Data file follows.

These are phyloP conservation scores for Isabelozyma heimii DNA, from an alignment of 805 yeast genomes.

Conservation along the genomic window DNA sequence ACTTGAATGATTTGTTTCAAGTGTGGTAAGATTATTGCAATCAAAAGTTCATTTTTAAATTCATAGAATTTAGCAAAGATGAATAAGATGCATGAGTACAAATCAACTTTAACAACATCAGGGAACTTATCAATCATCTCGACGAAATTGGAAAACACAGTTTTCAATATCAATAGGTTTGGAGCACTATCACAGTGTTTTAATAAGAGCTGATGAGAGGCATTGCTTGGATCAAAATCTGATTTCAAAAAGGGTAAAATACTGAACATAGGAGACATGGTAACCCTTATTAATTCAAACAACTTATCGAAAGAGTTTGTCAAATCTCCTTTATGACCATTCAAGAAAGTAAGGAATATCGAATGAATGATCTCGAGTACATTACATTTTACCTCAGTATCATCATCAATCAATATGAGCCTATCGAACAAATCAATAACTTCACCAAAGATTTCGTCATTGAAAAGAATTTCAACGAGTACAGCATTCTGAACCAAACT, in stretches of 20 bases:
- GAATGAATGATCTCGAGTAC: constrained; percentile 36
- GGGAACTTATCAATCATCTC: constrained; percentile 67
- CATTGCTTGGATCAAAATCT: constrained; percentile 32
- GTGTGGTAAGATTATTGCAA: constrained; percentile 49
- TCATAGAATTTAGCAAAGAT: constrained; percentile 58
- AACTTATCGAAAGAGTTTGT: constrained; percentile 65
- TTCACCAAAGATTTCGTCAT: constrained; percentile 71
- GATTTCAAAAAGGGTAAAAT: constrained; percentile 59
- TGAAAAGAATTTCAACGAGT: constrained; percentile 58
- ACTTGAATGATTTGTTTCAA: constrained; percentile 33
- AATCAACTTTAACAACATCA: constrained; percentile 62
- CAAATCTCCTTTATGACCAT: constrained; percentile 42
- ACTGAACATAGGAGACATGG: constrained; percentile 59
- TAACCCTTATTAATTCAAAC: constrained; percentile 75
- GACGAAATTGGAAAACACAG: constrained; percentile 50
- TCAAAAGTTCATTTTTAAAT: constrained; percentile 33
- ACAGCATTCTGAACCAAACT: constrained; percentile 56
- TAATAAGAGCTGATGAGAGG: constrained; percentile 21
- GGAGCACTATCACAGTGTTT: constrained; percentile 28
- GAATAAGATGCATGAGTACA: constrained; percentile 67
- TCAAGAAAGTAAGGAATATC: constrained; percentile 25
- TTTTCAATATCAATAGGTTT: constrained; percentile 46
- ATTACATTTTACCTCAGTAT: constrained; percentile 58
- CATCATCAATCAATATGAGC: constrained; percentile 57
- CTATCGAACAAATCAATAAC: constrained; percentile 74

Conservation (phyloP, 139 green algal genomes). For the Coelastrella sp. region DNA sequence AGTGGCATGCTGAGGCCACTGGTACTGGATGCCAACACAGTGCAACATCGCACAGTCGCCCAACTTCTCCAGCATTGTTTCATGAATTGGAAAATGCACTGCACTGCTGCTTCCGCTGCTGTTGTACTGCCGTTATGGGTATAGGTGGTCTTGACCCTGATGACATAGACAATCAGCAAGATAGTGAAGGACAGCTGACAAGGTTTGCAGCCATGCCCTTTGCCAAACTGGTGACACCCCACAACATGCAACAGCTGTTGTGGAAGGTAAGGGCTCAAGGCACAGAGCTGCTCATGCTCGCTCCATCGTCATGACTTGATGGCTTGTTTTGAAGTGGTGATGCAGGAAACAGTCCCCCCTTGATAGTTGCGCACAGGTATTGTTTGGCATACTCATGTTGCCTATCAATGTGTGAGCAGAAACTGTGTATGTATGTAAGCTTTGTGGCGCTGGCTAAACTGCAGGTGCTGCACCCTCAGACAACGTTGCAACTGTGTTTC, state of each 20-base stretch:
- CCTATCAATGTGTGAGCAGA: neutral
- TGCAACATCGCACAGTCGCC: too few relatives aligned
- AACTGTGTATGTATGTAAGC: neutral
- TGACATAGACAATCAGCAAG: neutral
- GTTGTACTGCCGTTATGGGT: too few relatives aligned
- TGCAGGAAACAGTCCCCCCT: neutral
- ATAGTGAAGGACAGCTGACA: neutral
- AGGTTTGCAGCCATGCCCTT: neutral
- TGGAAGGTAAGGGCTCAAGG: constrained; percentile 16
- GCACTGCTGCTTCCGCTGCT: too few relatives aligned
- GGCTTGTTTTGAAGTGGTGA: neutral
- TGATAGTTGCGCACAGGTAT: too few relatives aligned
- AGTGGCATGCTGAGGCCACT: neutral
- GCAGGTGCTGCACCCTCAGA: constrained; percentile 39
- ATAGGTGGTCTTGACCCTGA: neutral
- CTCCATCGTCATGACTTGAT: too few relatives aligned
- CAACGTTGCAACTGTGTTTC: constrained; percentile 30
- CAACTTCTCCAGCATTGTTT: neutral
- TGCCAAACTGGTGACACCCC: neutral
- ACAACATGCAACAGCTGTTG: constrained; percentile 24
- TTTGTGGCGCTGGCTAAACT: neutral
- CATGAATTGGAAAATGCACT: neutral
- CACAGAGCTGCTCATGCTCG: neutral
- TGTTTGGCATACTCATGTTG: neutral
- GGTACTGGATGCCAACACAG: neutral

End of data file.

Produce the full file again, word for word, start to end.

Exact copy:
These are phyloP conservation scores for Isabelozyma heimii DNA, from an alignment of 805 yeast genomes.

Conservation along the genomic window DNA sequence ACTTGAATGATTTGTTTCAAGTGTGGTAAGATTATTGCAATCAAAAGTTCATTTTTAAATTCATAGAATTTAGCAAAGATGAATAAGATGCATGAGTACAAATCAACTTTAACAACATCAGGGAACTTATCAATCATCTCGACGAAATTGGAAAACACAGTTTTCAATATCAATAGGTTTGGAGCACTATCACAGTGTTTTAATAAGAGCTGATGAGAGGCATTGCTTGGATCAAAATCTGATTTCAAAAAGGGTAAAATACTGAACATAGGAGACATGGTAACCCTTATTAATTCAAACAACTTATCGAAAGAGTTTGTCAAATCTCCTTTATGACCATTCAAGAAAGTAAGGAATATCGAATGAATGATCTCGAGTACATTACATTTTACCTCAGTATCATCATCAATCAATATGAGCCTATCGAACAAATCAATAACTTCACCAAAGATTTCGTCATTGAAAAGAATTTCAACGAGTACAGCATTCTGAACCAAACT, in stretches of 20 bases:
- GAATGAATGATCTCGAGTAC: constrained; percentile 36
- GGGAACTTATCAATCATCTC: constrained; percentile 67
- CATTGCTTGGATCAAAATCT: constrained; percentile 32
- GTGTGGTAAGATTATTGCAA: constrained; percentile 49
- TCATAGAATTTAGCAAAGAT: constrained; percentile 58
- AACTTATCGAAAGAGTTTGT: constrained; percentile 65
- TTCACCAAAGATTTCGTCAT: constrained; percentile 71
- GATTTCAAAAAGGGTAAAAT: constrained; percentile 59
- TGAAAAGAATTTCAACGAGT: constrained; percentile 58
- ACTTGAATGATTTGTTTCAA: constrained; percentile 33
- AATCAACTTTAACAACATCA: constrained; percentile 62
- CAAATCTCCTTTATGACCAT: constrained; percentile 42
- ACTGAACATAGGAGACATGG: constrained; percentile 59
- TAACCCTTATTAATTCAAAC: constrained; percentile 75
- GACGAAATTGGAAAACACAG: constrained; percentile 50
- TCAAAAGTTCATTTTTAAAT: constrained; percentile 33
- ACAGCATTCTGAACCAAACT: constrained; percentile 56
- TAATAAGAGCTGATGAGAGG: constrained; percentile 21
- GGAGCACTATCACAGTGTTT: constrained; percentile 28
- GAATAAGATGCATGAGTACA: constrained; percentile 67
- TCAAGAAAGTAAGGAATATC: constrained; percentile 25
- TTTTCAATATCAATAGGTTT: constrained; percentile 46
- ATTACATTTTACCTCAGTAT: constrained; percentile 58
- CATCATCAATCAATATGAGC: constrained; percentile 57
- CTATCGAACAAATCAATAAC: constrained; percentile 74

Conservation (phyloP, 139 green algal genomes). For the Coelastrella sp. region DNA sequence AGTGGCATGCTGAGGCCACTGGTACTGGATGCCAACACAGTGCAACATCGCACAGTCGCCCAACTTCTCCAGCATTGTTTCATGAATTGGAAAATGCACTGCACTGCTGCTTCCGCTGCTGTTGTACTGCCGTTATGGGTATAGGTGGTCTTGACCCTGATGACATAGACAATCAGCAAGATAGTGAAGGACAGCTGACAAGGTTTGCAGCCATGCCCTTTGCCAAACTGGTGACACCCCACAACATGCAACAGCTGTTGTGGAAGGTAAGGGCTCAAGGCACAGAGCTGCTCATGCTCGCTCCATCGTCATGACTTGATGGCTTGTTTTGAAGTGGTGATGCAGGAAACAGTCCCCCCTTGATAGTTGCGCACAGGTATTGTTTGGCATACTCATGTTGCCTATCAATGTGTGAGCAGAAACTGTGTATGTATGTAAGCTTTGTGGCGCTGGCTAAACTGCAGGTGCTGCACCCTCAGACAACGTTGCAACTGTGTTTC, state of each 20-base stretch:
- CCTATCAATGTGTGAGCAGA: neutral
- TGCAACATCGCACAGTCGCC: too few relatives aligned
- AACTGTGTATGTATGTAAGC: neutral
- TGACATAGACAATCAGCAAG: neutral
- GTTGTACTGCCGTTATGGGT: too few relatives aligned
- TGCAGGAAACAGTCCCCCCT: neutral
- ATAGTGAAGGACAGCTGACA: neutral
- AGGTTTGCAGCCATGCCCTT: neutral
- TGGAAGGTAAGGGCTCAAGG: constrained; percentile 16
- GCACTGCTGCTTCCGCTGCT: too few relatives aligned
- GGCTTGTTTTGAAGTGGTGA: neutral
- TGATAGTTGCGCACAGGTAT: too few relatives aligned
- AGTGGCATGCTGAGGCCACT: neutral
- GCAGGTGCTGCACCCTCAGA: constrained; percentile 39
- ATAGGTGGTCTTGACCCTGA: neutral
- CTCCATCGTCATGACTTGAT: too few relatives aligned
- CAACGTTGCAACTGTGTTTC: constrained; percentile 30
- CAACTTCTCCAGCATTGTTT: neutral
- TGCCAAACTGGTGACACCCC: neutral
- ACAACATGCAACAGCTGTTG: constrained; percentile 24
- TTTGTGGCGCTGGCTAAACT: neutral
- CATGAATTGGAAAATGCACT: neutral
- CACAGAGCTGCTCATGCTCG: neutral
- TGTTTGGCATACTCATGTTG: neutral
- GGTACTGGATGCCAACACAG: neutral